Automated market maker (AMM) technology has taken off in spite of one of DeFi’s dirty secrets: Users who provide liquidity to AMMs can see their staked tokens lose value compared to simply holding the tokens on their own.

This risk, known as “impermanent loss”, has prevented many mainstream and institutional users from providing liquidity, since unlike most staking products, AMMs run the risk of under-performing a basic buy-and-hold strategy.

Some users are completely unaware of the risk, others are vaguely familiar with the concept. But most people don’t really understand how and why impermanent loss occurs.

This post seeks to explain the impermanent loss in simple terms and explores potential ways to mitigate it through an AMM design that favors liquidity providers over arbitrageurs.

What Is Impermanent loss?

Simply put, the impermanent loss is the difference between holding tokens in an AMM and holding them in your wallet.

It occurs when the price of tokens inside an AMM diverges in any direction. The more divergence, the greater the impermanent loss.

Why “impermanent”?

Because as long as the relative prices of tokens in the AMM return to their original state when you entered the AMM, the loss disappears and you earn 100% of the trading fees.

However, this is rarely the case. More often than not, impermanent loss becomes permanent, eating into your trade income or leaving you with negative returns.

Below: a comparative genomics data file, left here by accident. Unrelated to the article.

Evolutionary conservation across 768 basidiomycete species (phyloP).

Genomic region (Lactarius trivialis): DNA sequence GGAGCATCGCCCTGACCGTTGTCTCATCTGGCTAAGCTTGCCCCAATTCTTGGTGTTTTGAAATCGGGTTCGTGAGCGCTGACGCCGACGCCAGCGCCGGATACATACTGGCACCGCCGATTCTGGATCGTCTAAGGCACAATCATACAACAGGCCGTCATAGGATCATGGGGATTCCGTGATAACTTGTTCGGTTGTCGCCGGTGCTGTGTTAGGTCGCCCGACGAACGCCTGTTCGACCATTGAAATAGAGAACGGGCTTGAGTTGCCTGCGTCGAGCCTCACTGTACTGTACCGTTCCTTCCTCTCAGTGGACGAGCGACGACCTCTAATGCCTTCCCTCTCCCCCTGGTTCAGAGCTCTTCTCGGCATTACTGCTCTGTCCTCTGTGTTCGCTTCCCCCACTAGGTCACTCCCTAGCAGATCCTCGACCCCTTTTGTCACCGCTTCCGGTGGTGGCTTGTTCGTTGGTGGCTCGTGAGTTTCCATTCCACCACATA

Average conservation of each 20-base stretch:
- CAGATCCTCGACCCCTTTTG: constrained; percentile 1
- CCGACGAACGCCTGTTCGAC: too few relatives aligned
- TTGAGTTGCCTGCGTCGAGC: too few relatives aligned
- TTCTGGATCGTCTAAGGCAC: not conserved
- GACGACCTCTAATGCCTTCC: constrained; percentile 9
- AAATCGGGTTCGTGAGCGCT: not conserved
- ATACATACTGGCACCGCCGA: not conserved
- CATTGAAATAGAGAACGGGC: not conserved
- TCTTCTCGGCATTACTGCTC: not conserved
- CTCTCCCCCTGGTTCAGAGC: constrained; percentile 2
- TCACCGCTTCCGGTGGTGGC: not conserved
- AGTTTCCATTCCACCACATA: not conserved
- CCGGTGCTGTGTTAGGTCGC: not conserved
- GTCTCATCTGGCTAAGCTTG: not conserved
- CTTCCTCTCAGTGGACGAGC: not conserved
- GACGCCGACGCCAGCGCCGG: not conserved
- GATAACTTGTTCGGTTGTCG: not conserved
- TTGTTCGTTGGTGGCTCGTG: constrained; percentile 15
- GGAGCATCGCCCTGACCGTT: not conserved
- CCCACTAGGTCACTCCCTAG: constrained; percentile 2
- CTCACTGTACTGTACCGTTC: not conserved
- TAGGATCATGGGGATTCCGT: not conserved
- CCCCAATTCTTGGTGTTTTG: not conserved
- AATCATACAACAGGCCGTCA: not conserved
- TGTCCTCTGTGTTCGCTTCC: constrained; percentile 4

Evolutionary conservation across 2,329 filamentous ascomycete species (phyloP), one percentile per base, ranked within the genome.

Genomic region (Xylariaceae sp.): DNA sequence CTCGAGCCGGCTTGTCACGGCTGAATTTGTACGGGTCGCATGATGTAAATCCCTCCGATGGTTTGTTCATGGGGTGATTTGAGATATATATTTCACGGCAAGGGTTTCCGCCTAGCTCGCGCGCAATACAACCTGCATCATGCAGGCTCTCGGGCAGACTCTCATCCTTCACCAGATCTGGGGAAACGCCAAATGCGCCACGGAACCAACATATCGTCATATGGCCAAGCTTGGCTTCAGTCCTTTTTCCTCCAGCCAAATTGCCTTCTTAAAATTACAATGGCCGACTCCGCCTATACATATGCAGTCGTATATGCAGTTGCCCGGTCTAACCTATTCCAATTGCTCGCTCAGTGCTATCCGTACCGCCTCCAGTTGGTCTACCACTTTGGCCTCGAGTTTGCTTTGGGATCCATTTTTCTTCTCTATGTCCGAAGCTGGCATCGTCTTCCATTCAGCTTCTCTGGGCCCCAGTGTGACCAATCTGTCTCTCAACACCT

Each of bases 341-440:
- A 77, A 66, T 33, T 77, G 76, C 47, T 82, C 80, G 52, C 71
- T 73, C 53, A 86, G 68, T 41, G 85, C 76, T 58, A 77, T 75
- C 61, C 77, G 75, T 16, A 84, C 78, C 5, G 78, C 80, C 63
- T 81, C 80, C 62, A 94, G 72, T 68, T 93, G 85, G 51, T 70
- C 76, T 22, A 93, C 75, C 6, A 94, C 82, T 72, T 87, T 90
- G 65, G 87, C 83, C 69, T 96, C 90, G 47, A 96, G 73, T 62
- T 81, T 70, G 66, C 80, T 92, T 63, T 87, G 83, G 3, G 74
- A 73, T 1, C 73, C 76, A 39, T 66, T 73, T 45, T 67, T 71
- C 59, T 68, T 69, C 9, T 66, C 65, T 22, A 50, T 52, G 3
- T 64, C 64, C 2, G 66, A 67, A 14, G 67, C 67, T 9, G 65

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While LINK rose over 700% in the last year (in terms of USD), returns for providing liquidity to the LINK/ETH on Uniswap were down -52.67%.

How Does It Occur?

To understand how impermanent loss occurs, we first need to understand how AMM pricing works and the role arbitrageurs play.

In their raw form, AMMs are disconnected from external markets. If token prices change on external markets, an AMM doesn’t automatically adjust its prices. It requires an arbitrageur to come along and buy the underpriced asset or sell the overpriced asset until prices offered by the AMM match external markets.

During this process, the profit extracted by arbitrageurs is effectively removed from the pockets of liquidity providers, resulting in the impermanent loss.

For example, consider an AMM with two assets, ETH and DAI, set at a 50/50 ratio. As shown below, a change in the price of ETH opens an opportunity for arbitrageurs to profit at the expense of liquidity providers.

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Google sheet with calculations can be found here.

If you examine different price movements, you can see that even small changes in the price of ETH cause liquidity providers to suffer impermanent loss:

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Clearly, this is an issue that needs to be addressed if AMMs are to achieve widespread adoption among everyday users and institutions.

If users are expected to constantly monitor and act on changes in the AMM to avoid significant losses, liquidity provision becomes a game that is reserved for only the most advanced traders (see: traditional finance).

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